He was the first player in the Pirate clubhouse every morning. He'd run a mile and then spend half an hour on a stationary bicycle. He worked as hard as any of his teammates, and if fitness and Dave Parker had been strangers, they aren't now.
This is an article from the April 4, 1983 issue
"His knees are perfect, his wrist is perfect, his thumb is perfect," says Pittsburgh Manager Chuck Tanner, recounting Parker's recent injuries. "His head is perfect as far as I'm concerned. He was the greatest player in the game, and I think he can be again."
Parker, only 31, played in just 140 games the last two seasons. Even in limited appearances he showed he could still hit (.264). "I'll tell you one thing," says Parker, "I'm not going to be half as courageous as I once was. I'm going to alter my style of play so I can stay in the lineup longer. No more diving catches, no more stealing bases for stats, no more stretching singles into doubles—that's unless I want to spark the team."
The Pirates did surprisingly well even though Parker had only 244 at bats last year. "That was the best team I've ever managed," says the ever-buoyant Tanner. "Nobody expected us to do anything, and we were in the race until the last two weeks."
In the off-season the Pirates lost Omar Moreno to Houston money and will replace him with one of two Lees, Mazzilli or Lacy. Each has his liabilities: Mazzilli can't throw, and Lacy can't throw to the right base. Both lack the range of Moreno, a centerfielder who covered a third of left and a third of right.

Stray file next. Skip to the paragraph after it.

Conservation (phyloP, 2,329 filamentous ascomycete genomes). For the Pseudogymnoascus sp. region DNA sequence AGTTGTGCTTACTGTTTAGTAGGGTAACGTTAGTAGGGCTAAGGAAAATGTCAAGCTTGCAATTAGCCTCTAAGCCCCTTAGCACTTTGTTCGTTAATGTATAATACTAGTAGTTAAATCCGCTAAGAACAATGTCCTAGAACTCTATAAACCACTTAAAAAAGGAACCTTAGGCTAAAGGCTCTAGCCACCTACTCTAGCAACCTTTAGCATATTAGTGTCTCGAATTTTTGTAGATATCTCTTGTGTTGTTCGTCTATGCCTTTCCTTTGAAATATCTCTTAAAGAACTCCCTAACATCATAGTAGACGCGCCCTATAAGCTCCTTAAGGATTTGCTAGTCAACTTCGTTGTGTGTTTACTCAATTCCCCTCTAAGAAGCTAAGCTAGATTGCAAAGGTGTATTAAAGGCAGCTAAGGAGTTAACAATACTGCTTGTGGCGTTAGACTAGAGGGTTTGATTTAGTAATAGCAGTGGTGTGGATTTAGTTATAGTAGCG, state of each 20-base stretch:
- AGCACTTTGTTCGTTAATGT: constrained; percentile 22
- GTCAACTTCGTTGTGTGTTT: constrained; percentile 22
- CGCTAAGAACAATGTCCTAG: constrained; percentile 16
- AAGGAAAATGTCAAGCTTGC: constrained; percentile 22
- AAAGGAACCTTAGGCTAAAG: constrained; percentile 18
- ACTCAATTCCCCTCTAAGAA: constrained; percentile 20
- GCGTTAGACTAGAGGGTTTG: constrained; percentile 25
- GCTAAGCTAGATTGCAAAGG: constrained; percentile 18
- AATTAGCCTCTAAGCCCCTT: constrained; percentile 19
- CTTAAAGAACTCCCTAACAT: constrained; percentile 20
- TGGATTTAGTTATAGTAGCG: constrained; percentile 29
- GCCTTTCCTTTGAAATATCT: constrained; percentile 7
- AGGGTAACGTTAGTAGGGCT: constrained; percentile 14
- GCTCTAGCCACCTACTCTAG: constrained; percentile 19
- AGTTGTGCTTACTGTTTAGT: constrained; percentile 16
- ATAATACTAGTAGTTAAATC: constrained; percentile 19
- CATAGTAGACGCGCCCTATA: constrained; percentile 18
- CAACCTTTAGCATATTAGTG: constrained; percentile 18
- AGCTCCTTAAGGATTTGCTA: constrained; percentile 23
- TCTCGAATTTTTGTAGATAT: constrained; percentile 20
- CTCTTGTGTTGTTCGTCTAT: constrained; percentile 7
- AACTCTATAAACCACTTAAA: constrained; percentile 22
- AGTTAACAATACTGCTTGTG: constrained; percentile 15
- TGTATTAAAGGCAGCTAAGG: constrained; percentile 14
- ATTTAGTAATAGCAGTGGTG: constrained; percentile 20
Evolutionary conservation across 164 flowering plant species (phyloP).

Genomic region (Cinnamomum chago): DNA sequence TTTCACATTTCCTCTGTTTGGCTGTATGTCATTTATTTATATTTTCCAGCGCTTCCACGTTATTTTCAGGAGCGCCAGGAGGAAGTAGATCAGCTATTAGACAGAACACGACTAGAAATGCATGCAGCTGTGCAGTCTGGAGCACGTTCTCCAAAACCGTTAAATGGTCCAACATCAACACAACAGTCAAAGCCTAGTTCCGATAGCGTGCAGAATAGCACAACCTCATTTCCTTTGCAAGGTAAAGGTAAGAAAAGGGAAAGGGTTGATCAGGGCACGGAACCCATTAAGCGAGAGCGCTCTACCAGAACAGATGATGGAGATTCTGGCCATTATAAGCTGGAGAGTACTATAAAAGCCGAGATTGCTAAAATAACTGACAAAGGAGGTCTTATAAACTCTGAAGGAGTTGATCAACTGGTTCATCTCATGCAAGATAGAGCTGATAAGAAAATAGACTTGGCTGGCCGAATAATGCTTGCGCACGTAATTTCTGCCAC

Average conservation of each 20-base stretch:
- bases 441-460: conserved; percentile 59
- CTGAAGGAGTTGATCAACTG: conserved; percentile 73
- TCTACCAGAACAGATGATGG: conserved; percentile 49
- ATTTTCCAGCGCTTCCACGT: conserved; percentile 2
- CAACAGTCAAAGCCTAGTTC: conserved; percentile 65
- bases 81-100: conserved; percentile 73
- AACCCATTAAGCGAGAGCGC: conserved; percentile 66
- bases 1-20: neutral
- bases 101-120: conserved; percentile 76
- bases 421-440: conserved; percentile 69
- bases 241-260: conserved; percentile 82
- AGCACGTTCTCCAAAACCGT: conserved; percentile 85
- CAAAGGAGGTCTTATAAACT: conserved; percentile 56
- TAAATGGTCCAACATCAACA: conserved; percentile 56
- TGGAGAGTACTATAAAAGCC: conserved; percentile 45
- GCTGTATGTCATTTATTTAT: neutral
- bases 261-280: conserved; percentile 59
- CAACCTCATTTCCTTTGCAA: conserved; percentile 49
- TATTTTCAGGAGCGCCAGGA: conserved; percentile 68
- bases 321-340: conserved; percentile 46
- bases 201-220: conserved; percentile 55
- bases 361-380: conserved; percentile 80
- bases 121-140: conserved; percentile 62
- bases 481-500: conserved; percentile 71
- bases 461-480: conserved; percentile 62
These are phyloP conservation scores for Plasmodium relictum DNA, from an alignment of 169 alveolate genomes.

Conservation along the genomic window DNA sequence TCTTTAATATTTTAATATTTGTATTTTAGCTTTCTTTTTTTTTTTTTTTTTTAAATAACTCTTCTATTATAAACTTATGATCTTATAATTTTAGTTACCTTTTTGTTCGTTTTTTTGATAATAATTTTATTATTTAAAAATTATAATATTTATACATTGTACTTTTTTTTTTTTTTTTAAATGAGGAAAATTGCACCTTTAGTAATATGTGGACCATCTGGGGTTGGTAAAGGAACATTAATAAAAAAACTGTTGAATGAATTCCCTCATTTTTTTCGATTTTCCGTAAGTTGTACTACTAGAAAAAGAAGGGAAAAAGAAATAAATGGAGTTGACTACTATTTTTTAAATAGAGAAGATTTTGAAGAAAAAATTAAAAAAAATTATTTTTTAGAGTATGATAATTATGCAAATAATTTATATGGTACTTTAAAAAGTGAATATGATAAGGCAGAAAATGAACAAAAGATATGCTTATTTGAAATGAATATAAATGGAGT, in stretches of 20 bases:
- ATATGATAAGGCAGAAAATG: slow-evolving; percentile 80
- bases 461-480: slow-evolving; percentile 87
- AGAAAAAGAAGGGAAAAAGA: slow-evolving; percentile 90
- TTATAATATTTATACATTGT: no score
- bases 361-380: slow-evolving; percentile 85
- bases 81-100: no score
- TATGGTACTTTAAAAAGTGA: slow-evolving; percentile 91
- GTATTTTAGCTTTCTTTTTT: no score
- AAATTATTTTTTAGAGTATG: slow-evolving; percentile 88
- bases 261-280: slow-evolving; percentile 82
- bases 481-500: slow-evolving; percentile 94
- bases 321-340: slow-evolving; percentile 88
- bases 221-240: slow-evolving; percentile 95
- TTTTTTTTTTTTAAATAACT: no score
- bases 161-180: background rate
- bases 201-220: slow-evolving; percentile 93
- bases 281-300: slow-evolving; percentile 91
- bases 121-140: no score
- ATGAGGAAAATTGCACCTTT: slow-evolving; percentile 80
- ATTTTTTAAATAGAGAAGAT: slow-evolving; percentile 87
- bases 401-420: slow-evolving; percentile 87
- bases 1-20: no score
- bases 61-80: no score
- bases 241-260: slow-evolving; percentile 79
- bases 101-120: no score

Gone also is Willie Stargell, which means Parker and Bill Madlock, the new captain, will have to fill that considerable spiritual void. "We're going to definitely miss Pops when things go bad," says Madlock. "We'd be on a losing streak, and he'd come in and say, 'Hey, let's have a team party,' and the next thing you know, we'd relax and start winning."
Stargell's departure may help clear up the impression that the Pirates are an old team. Madlock, who should know something about time because he collects antique clocks, says, "We're a lot younger than people think. I'm the oldest regular, and I'm only 32."
If the Pirates have a worry, it's pitching. "We've got some great arms," says Tanner, but they're fragile. John Candelaria, Rick Rhoden, Larry McWilliams, Don Robinson and Jim Bibby—all of whom Pittsburgh is counting on—each recently suffered from a sore arm. Lee Tunnell, a rookie who beat Fernando Valenzuela 1-0 last September, will help. The relief pitching, with Kent Tekulve and Rod Scurry, is so solid that the Pirates yawned when Enrique Romo said he was going to stay in Mexico.
Pittsburgh's interest in Parker is something else. "Please, just let me stay healthy," he says, "and the rest will take care of itself."
Pittsburgh led the league in hitting (.273) and slugging (.408) and had the most offensive pair of middle in-fielders in Shortstop Dale Berra and Second Baseman Johnny Ray, who together produced 250 runs. The Pirates slugged 134 homers, even though the ailing Dave Parker had only six, but the pitching staff negated much of that power by giving up 118 round-trippers.